Nan Lin is the Oscar L. Tang Family Professor of Sociology of the Trinity College, Duke University. His academic interests, for more than four decades, have focused on social networks, social support and social capital. He has made efforts to construct theories, devise measurements and conduct empirical research in each research arena. Empirically, he has applied these theories and measurements to the studies of social stratification and mobility, stress and coping, and individual, organizational, and community well-being. He has employed both quantitative (large-scale national surveys, and surveys in organizations and communities) and qualitative (intensive long-term observations in villages, for example) methods. He has authored or edited 11 books (including Social Capital: A Theory of Social Structure and Action, Cambridge University Press, 2001), 40 book chapters and numerous journal articles.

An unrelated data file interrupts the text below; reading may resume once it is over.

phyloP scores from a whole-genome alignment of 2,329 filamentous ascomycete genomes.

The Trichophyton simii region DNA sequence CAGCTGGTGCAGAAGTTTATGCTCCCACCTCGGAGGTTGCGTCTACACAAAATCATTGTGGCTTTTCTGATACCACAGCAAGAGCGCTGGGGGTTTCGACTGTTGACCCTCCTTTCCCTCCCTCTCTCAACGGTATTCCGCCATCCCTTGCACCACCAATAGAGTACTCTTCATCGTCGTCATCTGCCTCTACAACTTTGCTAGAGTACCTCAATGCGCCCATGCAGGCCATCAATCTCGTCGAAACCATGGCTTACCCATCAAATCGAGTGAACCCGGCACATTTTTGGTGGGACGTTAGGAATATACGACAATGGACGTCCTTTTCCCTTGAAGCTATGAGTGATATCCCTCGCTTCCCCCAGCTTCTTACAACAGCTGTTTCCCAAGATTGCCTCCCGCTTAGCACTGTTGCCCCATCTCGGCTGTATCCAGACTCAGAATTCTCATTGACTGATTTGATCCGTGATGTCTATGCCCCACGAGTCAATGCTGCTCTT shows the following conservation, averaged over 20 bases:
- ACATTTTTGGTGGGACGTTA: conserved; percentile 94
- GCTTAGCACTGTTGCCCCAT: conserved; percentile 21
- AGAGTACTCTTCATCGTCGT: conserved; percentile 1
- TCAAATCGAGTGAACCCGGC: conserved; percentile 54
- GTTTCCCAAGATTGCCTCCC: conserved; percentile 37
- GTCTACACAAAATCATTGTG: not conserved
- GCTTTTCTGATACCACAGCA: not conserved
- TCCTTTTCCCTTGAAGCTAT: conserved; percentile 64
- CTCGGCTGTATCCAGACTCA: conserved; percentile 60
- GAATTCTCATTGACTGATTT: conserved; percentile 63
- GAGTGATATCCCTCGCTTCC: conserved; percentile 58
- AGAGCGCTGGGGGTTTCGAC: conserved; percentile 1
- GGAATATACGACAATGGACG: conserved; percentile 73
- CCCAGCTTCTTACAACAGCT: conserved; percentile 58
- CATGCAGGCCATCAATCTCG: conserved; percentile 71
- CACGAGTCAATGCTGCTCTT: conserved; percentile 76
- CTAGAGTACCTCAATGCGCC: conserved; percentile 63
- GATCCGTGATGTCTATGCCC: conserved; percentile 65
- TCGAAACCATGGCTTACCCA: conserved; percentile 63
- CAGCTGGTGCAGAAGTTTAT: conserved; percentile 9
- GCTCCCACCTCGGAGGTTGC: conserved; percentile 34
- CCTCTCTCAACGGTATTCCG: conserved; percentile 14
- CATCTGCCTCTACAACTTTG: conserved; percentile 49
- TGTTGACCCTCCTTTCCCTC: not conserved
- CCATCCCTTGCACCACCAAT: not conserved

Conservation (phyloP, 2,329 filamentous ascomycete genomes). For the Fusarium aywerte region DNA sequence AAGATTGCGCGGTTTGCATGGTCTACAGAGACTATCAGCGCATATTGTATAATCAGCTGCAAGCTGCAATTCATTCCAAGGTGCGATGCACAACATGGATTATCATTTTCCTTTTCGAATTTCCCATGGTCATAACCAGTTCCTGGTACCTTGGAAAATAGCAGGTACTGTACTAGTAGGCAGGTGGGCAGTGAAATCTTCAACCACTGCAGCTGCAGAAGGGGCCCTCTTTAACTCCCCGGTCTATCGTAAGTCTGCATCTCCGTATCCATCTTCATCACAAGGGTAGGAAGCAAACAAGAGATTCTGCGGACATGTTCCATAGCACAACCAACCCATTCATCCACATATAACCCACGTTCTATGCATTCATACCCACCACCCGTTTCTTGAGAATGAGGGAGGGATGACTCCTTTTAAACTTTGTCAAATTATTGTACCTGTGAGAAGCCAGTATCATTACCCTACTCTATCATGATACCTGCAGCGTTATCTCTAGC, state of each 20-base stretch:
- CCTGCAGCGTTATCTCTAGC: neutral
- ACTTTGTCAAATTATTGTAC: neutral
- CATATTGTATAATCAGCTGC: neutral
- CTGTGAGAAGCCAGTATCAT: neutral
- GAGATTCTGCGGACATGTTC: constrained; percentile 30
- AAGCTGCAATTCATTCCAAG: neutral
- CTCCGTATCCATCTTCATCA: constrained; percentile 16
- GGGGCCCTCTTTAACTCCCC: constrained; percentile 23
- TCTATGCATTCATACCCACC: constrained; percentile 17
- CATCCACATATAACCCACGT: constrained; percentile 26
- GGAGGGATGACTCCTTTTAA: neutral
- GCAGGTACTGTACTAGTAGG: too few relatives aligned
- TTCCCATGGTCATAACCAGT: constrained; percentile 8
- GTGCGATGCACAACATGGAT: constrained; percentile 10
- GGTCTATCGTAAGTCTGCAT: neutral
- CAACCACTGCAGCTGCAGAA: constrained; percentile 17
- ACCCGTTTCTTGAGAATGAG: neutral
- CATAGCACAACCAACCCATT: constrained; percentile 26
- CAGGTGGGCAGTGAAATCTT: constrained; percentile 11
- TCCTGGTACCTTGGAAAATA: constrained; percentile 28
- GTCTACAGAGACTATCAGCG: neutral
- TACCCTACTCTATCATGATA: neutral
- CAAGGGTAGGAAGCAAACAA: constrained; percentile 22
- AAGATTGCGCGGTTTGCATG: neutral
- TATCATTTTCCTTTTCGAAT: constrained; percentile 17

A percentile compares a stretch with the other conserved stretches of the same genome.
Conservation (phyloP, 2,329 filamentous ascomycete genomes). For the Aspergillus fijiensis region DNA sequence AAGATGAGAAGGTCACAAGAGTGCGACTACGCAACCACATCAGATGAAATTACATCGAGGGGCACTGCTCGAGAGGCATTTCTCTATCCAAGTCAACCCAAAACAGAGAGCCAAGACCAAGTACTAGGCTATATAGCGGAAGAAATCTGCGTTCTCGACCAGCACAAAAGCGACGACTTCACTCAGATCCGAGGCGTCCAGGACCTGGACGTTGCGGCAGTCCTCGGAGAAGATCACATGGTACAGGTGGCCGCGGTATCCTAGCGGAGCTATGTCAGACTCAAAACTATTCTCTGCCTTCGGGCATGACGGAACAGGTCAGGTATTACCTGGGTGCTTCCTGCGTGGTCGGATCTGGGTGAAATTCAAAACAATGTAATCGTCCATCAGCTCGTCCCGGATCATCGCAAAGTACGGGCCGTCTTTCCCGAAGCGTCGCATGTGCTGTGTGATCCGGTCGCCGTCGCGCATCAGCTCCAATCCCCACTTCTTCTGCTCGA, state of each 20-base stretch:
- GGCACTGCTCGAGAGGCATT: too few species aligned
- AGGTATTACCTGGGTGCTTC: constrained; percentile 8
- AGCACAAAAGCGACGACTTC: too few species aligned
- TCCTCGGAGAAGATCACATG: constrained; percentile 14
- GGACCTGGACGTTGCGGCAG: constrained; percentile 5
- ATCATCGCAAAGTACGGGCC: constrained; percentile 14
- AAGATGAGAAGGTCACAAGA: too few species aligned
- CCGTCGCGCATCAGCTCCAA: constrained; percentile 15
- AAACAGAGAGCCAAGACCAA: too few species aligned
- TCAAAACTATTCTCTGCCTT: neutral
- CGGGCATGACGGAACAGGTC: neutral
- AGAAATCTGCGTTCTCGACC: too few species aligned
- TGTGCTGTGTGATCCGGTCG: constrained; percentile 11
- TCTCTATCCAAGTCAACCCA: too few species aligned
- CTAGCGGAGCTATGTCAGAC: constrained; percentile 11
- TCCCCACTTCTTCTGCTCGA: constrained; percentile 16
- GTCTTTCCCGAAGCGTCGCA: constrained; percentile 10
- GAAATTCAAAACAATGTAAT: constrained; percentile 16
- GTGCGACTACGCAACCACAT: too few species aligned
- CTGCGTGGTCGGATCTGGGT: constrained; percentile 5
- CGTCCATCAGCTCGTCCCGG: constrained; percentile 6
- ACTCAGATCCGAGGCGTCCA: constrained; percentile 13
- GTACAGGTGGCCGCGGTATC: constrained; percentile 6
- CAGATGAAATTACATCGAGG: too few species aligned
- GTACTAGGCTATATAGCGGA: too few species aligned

Virginie Lopez-Kidwell is a Doctoral Candidate in management at the University of Kentucky and is affiliated with the LINKS International Center for Research on Social Networks in Business. Her research [Page xiv]interests include social networks, the role of affect in organizational behaviours, as well as power and dependence in workplace relationships.
Julia Madej was a Researcher at NetLab from 2006 to 2009. She is a graduate of the University of Toronto and is currently an official of the Ministry of Health and Long-Term Care in the Province of Ontario.
Alexandra Marin is Assistant Professor of Sociology at the University of Toronto. Her research interests include the role of social networks and social capital in the labour market and workplace, and social network data collection.